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This week Apple released a series of second developer betas for its major iOS updates. While watchOS 9 beta 2 isn’t quite as exciting as its iOS 16 counterpart, it introduces a small tweak that should interest users of older Apple Watch models.
This year, watchOS 9 dropped support for the Apple Watch Series 3 — a move that’s been long overdue. However, the new Apple Watch software update will still be available for owners of the 2018 Series 4 and 2019 Series 5 models, and it looks like Apple is giving these two some special attention.
Tucked away in the release notes for the second beta of watchOS 9, Apple indicates that watchOS 9 will recalibrate the battery sensors to get a more accurate estimation of the maximum battery capacity.
After updating to watchOS 9, your Apple Watch Series 4 or Series 5 will recalibrate and then estimate its maximum battery capacity more accurately.
It’s not the first time Apple has done this for an older device. Last year, iOS 14.5 did the same for iPhone 11 users, and it’s possible it’s done this more quietly for other devices in the past. However, unlike the iPhone, the watchOS has no battery health section, so you won’t get any indication that this is happening — or when it’s finished.
What Battery Recalibration Means
Managing power on modern electronic devices is more complicated than many realize. The lithium-ion batteries that Apple uses in everything from an Apple Watch to a MacBook Pro have specific chemical characteristics, meaning they must be charged and discharged in particular ways.
For one thing, you can’t just run an Apple Watch until the battery truly goes dead. A lithium-ion battery that is truly dead — that is, contains no power at all — will be impossible to recharge. Hence, power management circuitry in an Apple Watch has to recognize when the battery is reaching that critically low point and power down the Apple Watch before it risks draining the battery completely.
Similarly, it’s unhealthy for these batteries to be kept at peak capacity, and a very bad idea to overcharge them. As a result, engineers incorporate a safety margin between the maximum battery level and the 100% mark where your device stops charging.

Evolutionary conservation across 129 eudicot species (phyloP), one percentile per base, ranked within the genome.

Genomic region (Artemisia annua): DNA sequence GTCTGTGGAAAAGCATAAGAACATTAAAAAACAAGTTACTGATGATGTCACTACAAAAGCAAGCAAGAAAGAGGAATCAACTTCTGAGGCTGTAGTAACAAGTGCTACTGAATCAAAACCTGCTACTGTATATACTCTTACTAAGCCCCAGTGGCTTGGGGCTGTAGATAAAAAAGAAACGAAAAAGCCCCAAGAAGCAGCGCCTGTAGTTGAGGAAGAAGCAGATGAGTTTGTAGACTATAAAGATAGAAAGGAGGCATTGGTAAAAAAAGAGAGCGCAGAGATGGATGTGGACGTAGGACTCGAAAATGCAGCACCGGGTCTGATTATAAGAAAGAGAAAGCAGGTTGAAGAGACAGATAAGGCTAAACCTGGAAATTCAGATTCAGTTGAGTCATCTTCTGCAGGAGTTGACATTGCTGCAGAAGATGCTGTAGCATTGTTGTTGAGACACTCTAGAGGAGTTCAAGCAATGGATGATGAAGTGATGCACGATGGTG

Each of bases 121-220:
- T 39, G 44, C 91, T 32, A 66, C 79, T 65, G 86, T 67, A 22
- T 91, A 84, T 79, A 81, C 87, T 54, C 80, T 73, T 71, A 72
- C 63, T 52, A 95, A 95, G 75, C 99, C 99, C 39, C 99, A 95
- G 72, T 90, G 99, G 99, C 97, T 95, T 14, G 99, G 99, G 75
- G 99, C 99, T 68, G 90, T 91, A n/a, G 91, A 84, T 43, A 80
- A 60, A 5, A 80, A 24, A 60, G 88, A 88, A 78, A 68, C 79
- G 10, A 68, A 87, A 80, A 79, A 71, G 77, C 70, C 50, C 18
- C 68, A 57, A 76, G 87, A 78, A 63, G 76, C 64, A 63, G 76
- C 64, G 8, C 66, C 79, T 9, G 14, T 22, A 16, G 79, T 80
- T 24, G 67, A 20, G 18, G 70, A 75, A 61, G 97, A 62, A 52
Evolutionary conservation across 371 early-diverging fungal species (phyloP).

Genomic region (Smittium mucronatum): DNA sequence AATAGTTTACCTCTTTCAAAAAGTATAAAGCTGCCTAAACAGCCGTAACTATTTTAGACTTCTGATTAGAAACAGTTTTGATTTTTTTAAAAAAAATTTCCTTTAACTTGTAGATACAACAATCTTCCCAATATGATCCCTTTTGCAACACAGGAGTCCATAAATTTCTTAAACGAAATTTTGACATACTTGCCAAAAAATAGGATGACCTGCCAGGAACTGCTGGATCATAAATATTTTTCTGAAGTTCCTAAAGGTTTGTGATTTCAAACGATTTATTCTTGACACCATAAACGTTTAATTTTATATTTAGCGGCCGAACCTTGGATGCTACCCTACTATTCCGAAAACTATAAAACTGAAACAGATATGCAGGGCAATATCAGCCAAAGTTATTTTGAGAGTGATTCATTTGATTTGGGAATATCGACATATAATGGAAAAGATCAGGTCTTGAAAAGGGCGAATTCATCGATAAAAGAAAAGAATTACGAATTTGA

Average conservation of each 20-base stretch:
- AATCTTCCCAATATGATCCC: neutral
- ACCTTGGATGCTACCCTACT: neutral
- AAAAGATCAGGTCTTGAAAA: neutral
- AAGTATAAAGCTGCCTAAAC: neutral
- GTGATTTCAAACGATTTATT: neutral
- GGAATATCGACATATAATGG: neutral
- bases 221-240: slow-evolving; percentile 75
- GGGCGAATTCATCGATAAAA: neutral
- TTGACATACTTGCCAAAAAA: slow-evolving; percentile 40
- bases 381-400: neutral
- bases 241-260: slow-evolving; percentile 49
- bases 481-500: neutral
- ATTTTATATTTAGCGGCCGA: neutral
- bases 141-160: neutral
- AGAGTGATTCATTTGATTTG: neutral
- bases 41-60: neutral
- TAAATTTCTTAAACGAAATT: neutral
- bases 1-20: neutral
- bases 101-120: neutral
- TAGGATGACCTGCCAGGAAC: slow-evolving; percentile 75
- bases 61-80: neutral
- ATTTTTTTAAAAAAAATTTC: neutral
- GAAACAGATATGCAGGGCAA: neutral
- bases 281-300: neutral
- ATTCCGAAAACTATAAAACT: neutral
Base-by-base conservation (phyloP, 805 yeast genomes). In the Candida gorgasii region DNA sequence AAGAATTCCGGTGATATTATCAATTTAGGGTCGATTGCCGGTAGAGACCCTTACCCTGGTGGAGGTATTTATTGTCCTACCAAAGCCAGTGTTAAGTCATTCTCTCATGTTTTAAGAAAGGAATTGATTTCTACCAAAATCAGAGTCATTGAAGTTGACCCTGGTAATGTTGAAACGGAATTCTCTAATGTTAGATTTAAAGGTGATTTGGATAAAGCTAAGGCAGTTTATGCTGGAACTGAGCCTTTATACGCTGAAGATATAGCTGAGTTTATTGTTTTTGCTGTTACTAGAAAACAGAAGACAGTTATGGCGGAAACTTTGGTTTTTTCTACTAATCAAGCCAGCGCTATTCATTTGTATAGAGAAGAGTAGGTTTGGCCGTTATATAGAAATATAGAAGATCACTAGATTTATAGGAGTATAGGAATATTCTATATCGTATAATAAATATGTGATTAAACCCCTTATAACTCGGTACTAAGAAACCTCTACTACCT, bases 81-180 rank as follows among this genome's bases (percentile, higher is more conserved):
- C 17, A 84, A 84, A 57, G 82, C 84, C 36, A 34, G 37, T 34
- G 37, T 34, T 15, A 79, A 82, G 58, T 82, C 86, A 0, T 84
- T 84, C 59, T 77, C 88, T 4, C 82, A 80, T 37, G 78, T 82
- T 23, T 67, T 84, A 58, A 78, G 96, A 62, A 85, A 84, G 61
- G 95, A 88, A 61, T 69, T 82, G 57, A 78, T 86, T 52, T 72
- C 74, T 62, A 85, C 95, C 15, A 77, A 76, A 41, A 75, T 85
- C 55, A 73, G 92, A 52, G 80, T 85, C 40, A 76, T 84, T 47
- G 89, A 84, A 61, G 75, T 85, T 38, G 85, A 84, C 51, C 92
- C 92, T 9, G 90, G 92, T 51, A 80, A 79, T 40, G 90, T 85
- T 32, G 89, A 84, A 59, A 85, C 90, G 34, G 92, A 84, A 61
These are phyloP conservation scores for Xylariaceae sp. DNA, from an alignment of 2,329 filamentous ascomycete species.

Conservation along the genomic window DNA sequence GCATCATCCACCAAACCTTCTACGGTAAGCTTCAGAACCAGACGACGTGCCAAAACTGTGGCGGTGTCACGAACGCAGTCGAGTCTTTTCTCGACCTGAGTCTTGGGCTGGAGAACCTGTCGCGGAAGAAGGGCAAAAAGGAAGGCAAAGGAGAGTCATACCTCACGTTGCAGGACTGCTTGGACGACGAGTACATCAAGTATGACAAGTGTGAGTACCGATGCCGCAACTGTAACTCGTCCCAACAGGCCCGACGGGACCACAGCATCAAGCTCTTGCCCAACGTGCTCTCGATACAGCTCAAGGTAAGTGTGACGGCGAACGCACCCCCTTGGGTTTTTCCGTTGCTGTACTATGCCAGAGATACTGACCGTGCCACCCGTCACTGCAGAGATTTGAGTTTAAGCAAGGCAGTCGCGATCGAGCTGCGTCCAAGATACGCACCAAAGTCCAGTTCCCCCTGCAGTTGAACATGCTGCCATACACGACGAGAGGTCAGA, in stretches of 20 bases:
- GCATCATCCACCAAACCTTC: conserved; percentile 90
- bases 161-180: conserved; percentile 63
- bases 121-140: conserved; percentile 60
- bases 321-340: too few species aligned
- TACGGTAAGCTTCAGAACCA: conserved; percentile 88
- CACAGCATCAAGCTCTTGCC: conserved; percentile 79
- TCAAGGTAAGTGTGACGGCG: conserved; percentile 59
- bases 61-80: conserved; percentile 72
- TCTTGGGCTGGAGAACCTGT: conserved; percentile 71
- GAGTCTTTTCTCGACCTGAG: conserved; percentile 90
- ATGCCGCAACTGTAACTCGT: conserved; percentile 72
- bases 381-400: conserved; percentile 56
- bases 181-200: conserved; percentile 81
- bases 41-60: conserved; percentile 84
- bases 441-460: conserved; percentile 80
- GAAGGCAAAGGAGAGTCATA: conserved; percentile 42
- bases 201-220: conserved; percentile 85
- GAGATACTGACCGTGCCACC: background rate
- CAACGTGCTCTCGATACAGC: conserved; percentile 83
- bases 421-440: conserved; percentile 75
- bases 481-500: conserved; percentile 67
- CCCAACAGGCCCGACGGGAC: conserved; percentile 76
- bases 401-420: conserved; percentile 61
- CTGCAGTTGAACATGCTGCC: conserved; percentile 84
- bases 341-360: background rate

Charging too rapidly by applying too much current when a lithium-ion battery is closer to full capacity can also dramatically shorten the battery’s life. That’s why even Apple’s fastest wired chargers slow down charging speeds when the battery reaches 50 percent and then reduce them even further when it hits 80 percent.
Since these battery thresholds are so critically important to preserving battery health, it’s understandably crucial that watchOS has an accurate measurement of how the percentages correspond to the battery’s actual voltage levels.
For example, watchOS will shut down the Apple Watch when the battery meter reaches zero percent, even if the battery is still at 20 percent or more of its capacity. A false reading on the top end could likewise cause the Apple Watch to stop charging prematurely, leaving users with poor battery life. Put simply, what watchOS sees as 100 percent might only be 80 percent of the battery’s actual capacity.
As Apple explains, maximum battery capacity relies on a complex set of algorithms and measurements taken while using your device. Since battery health naturally deteriorates on older devices — that’s just the laws of physics at work — Apple needs to update these algorithms to get a better estimate of maximum battery capacity.
In practical terms, this will likely extend the battery life for owners of these older Apple Watch models. However, users probably won’t see any improvements during the watchOS beta cycle. Battery life is traditionally worse on betas as things aren’t fully optimized, and extra diagnostic processes consume more power in the background.
However, when watchOS 9 is released this fall, the additional battery calibration should improve things for folks still sporting an Apple Watch Series 4 or Series 5.